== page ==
Speech Economic Overview
Head of Economic Analysis
Speech to the ABARE Outlook 2001 Conference
I would like to thank ABARE for the opportunity of addressing this forecasting conference today.
My specific task is to focus on short and medium-term prospects for the Australian economy. I will try to address that in two ways, first looking at longer-term trends in Australia's economic performance, and then moving on to some observations about the current situation. I should say at the outset that I plan to focus on the factors driving economic performance rather than on specific numerical forecasts.
There are a number of trends that one could nominate as likely to have a major bearing on Australia's longer-term economic prospects. In the time available, I would highlight just two. The first of these has been a sharp acceleration in productivity growth. This has been much remarked upon, both in Australia and abroad. We can measure this in a number of ways, but the simplest measure – labour productivity, defined as market-sector output per hour worked – grew at an annual rate of just on 3 per cent over the past decade. That was more than twice the rate of the previous decade, and faster than at any time since the late 1960s and early 1970s. A figure of 3 per cent might not sound much in the abstract, but it makes a big difference to living standards when sustained over a long period, and it compares favourably with the performance of other advanced countries (including the United States, often cited as a high achiever in this context).
The trend in productivity is in turn an important driver of overall economic performance. Usually we think of an economy's capacity to grow as being determined by growth in the available factors of production (labour and capital inputs) and the efficiency with which they are used. Other things equal, a higher productivity trend increases the economy's capacity for sustainable growth without inflation. Two questions come out of this.
Why did it happen? A plausible explanation for Australia's strong performance in this area would need to take account of several factors, including an important role for economic policies – in particular, the microeconomic reforms implemented in the last 1015 years. Another important contributor is likely to have been the spread of new information technology – the much-vaunted new economy'. This is a development that has been evident, to a greater or lesser degree, in all the advanced economies during the last decade or so. An important implication of this has been a change in the way businesses invest, with a rising share of investment being spent on computer hardware and software, and correspondingly less on other equipment and physical structures. It is not always widely appreciated that Australia ranks highly in international comparisons as to the rate at which this process is occurring.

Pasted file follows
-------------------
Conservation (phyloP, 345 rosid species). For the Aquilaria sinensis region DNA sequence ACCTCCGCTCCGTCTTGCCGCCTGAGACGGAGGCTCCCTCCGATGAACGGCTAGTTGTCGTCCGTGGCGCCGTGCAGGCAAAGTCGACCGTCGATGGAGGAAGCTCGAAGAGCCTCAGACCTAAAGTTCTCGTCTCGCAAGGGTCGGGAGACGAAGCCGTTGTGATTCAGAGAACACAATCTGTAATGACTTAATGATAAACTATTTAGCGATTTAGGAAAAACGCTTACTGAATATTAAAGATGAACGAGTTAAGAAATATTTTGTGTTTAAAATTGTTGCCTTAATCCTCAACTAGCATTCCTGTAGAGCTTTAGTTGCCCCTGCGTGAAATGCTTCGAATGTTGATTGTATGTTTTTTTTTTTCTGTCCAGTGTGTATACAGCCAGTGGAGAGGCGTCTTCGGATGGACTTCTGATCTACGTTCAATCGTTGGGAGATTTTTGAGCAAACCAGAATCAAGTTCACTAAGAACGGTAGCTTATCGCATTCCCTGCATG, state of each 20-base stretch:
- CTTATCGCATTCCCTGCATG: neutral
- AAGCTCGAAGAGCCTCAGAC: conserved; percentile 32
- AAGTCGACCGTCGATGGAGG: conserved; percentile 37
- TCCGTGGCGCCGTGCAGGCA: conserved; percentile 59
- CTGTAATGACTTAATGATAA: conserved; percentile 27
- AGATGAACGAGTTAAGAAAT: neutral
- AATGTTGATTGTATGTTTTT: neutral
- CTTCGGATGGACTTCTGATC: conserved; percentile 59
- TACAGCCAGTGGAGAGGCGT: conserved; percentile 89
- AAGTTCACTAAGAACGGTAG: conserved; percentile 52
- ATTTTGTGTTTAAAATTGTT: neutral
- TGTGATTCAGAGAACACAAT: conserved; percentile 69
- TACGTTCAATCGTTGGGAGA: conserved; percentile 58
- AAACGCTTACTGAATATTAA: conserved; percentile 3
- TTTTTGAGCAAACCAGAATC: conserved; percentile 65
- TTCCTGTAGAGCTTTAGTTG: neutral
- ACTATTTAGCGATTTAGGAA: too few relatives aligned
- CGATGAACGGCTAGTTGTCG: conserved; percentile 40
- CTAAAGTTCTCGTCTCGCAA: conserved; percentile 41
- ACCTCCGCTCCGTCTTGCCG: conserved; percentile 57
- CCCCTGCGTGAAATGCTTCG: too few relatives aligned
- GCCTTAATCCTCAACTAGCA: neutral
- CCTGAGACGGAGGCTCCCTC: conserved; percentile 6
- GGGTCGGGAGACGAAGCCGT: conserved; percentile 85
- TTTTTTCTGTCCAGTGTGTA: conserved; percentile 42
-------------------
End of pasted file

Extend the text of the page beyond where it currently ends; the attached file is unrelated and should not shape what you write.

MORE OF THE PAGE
Will it continue? Time will tell, but there seem to be some good general grounds for optimism regarding productivity growth in Australia, which in turn augurs well for economic performance more generally. Many of the reforms implemented in the last 1015 years can be thought of as enhancing the ongoing flexibility of labour and product markets, not just generating one-off efficiency gains. Hence, it seems reasonable to think they will contribute to a continued process of productivity improvement. As to the new economy, it is true that the gloss has come off its most visible element – the tech-stock boom – in the last year or so, but that is likely to bear little relation to the actual application of technology in transforming ordinary businesses. That process, it seems, is continuing unabated.
Openness to trade
The second of the longer-term trends I would highlight is the economy's increasing exposure to international trade. To some extent, this is related to the first point. It is plausible to think that increased openness to trade promotes higher productivity, especially in a relatively small economy. Trade is likely to strengthen competitive pressures that push domestic producers close to the frontier of best practice. It also allows producers to gain economies of scale by operating in larger markets.
A simple indicator of the extent of this process is the gross value of exports and imports as a share of GDP. In Australia, the trade share measured on this basis has increased from a bit over 25 per cent in the early 1970s to almost 45 per cent at present, and the rate at which this opening-up is occurring has, if anything, been accelerating.